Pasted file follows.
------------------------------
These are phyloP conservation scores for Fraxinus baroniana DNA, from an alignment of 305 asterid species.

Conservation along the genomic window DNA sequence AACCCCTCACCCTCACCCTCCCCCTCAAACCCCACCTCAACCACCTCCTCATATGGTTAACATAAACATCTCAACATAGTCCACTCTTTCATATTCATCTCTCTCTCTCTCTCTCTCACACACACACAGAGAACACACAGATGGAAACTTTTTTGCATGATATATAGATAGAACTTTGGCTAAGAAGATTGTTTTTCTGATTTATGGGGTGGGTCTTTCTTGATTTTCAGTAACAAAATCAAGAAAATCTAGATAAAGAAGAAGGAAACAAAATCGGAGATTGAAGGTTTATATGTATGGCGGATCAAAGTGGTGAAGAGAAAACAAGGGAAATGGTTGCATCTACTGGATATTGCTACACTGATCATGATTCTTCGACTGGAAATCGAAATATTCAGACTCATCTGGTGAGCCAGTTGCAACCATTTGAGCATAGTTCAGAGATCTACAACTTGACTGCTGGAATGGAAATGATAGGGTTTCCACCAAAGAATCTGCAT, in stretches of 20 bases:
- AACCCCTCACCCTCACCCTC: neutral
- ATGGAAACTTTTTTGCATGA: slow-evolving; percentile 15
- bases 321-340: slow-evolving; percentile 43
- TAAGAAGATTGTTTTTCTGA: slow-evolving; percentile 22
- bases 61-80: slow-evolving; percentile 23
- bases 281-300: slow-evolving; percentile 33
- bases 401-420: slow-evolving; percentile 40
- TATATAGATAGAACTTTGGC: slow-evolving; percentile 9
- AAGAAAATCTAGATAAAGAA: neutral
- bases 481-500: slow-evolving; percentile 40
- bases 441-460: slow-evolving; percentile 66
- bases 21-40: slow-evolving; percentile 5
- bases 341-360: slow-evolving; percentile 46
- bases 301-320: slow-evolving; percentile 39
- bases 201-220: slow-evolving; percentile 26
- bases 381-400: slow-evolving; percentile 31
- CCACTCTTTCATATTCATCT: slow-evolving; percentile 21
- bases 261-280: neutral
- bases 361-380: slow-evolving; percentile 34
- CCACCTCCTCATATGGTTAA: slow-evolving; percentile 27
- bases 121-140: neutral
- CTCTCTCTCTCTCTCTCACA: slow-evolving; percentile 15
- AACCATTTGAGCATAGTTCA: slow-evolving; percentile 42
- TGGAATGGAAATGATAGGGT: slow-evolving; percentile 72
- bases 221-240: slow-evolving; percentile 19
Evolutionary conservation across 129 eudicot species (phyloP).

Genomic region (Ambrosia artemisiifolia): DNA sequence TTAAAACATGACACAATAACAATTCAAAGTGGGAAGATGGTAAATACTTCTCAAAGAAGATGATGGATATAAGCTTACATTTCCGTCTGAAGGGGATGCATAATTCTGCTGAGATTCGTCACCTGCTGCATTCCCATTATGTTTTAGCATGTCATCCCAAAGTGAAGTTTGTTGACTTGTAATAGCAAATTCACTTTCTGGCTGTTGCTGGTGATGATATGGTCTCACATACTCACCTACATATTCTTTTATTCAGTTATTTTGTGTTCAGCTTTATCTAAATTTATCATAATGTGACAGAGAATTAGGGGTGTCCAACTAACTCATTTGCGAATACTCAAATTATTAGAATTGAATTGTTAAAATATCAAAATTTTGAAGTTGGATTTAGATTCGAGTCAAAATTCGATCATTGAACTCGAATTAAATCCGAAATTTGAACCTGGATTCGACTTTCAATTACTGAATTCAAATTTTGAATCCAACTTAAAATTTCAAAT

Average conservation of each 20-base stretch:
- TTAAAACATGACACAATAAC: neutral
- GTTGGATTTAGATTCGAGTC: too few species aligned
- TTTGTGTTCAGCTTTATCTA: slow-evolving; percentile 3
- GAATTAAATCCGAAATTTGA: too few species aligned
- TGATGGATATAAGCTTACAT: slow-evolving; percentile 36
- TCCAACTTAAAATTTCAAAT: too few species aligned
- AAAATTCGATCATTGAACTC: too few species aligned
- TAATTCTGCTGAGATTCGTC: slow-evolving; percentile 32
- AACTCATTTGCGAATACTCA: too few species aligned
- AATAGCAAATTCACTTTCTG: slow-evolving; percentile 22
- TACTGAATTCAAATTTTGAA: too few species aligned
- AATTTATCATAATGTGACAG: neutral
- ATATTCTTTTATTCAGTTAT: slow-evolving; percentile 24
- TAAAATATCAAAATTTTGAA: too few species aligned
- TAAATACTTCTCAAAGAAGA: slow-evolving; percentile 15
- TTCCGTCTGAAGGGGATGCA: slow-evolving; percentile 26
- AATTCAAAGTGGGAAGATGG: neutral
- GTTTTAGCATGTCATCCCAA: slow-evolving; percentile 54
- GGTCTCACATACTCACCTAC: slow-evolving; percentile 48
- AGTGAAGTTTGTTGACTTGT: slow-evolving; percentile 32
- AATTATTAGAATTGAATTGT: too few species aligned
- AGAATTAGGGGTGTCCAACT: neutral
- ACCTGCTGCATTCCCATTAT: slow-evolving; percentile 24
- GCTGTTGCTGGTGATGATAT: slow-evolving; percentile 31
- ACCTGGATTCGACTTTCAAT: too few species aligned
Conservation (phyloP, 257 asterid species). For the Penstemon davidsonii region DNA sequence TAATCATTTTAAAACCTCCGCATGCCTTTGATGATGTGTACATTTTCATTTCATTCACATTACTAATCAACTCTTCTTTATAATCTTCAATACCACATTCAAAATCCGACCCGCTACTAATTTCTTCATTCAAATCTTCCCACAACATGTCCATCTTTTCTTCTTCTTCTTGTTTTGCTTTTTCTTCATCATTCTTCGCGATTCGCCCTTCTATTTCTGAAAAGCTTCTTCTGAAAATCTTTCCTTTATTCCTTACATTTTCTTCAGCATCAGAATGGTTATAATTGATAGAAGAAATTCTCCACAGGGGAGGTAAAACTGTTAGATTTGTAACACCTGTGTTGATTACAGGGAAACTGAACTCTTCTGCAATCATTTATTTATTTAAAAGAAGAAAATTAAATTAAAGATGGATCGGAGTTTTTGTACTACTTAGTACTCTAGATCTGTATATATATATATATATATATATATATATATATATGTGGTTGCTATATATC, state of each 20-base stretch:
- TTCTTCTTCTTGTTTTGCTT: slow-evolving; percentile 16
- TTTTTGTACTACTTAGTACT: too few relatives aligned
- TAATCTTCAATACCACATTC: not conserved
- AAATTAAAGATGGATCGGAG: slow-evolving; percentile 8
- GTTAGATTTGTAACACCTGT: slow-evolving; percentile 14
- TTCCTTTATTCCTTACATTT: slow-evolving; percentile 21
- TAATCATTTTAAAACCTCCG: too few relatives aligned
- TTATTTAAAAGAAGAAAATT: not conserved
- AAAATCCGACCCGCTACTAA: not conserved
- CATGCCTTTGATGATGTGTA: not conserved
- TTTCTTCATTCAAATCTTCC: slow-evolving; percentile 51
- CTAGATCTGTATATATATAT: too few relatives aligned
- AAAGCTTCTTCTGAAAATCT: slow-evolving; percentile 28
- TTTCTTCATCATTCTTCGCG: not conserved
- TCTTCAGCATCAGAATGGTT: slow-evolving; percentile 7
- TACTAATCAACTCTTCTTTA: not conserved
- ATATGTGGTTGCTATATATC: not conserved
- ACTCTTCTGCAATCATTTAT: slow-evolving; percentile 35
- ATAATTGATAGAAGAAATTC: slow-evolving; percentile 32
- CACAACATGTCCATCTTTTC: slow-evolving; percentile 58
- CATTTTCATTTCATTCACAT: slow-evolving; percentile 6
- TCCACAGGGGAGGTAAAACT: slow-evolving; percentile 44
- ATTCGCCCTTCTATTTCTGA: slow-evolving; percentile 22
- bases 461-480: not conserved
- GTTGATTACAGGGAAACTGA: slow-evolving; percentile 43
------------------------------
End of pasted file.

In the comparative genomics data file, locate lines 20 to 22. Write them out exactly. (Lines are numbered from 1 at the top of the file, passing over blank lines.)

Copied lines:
- bases 261-280: neutral
- bases 361-380: slow-evolving; percentile 34
- CCACCTCCTCATATGGTTAA: slow-evolving; percentile 27